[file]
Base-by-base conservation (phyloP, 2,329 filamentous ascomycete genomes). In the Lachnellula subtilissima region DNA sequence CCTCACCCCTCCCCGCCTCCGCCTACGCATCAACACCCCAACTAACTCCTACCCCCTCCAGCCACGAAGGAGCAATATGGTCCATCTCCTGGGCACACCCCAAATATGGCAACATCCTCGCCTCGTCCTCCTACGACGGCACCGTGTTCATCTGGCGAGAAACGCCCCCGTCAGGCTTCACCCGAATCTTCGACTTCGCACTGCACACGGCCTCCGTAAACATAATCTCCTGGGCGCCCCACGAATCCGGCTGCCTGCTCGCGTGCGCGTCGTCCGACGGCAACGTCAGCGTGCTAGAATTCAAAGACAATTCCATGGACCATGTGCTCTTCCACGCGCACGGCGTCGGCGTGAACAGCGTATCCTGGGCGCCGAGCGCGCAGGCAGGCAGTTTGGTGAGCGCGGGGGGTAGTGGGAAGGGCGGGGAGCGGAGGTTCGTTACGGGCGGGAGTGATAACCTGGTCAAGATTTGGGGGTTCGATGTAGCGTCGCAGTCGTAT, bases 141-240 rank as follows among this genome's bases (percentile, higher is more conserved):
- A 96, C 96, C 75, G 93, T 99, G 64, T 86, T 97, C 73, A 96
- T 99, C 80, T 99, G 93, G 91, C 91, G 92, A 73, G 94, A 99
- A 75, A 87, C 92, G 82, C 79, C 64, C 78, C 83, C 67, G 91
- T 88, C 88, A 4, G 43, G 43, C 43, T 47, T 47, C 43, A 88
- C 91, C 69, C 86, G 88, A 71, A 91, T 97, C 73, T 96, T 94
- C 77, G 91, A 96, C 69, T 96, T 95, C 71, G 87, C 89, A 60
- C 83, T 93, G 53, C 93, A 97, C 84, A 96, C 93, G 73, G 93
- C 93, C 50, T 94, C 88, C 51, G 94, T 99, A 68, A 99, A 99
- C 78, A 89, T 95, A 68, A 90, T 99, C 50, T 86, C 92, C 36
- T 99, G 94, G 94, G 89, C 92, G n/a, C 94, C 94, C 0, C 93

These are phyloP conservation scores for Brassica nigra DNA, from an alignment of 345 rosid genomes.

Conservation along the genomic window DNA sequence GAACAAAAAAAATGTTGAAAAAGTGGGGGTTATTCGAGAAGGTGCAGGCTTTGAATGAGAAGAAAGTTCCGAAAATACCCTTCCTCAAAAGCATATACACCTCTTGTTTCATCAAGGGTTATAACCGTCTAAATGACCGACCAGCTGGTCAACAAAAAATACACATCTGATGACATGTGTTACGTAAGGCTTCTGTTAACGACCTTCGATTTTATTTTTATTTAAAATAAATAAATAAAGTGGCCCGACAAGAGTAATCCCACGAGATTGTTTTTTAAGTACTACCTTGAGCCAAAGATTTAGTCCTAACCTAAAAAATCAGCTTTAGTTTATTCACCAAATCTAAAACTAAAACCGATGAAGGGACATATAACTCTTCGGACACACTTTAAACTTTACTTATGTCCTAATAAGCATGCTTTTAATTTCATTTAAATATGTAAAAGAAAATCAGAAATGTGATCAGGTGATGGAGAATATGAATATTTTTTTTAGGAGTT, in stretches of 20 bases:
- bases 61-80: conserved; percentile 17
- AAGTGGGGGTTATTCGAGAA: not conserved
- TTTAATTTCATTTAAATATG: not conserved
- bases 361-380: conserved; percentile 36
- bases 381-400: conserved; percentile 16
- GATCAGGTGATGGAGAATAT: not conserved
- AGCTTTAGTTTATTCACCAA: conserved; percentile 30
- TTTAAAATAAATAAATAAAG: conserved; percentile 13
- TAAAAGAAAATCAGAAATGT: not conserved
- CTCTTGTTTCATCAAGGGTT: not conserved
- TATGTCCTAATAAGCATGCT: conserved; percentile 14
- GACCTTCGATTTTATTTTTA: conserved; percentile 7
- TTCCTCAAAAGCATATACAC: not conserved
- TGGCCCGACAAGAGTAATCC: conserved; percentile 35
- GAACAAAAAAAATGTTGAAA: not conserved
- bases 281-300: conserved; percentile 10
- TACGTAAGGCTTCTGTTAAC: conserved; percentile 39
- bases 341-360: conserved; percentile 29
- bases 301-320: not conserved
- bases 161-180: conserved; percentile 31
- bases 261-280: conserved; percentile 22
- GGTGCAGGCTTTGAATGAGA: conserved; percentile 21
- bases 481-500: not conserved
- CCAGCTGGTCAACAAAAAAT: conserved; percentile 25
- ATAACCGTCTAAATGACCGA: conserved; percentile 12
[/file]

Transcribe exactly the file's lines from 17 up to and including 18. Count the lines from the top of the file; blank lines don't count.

- bases 361-380: conserved; percentile 36
- bases 381-400: conserved; percentile 16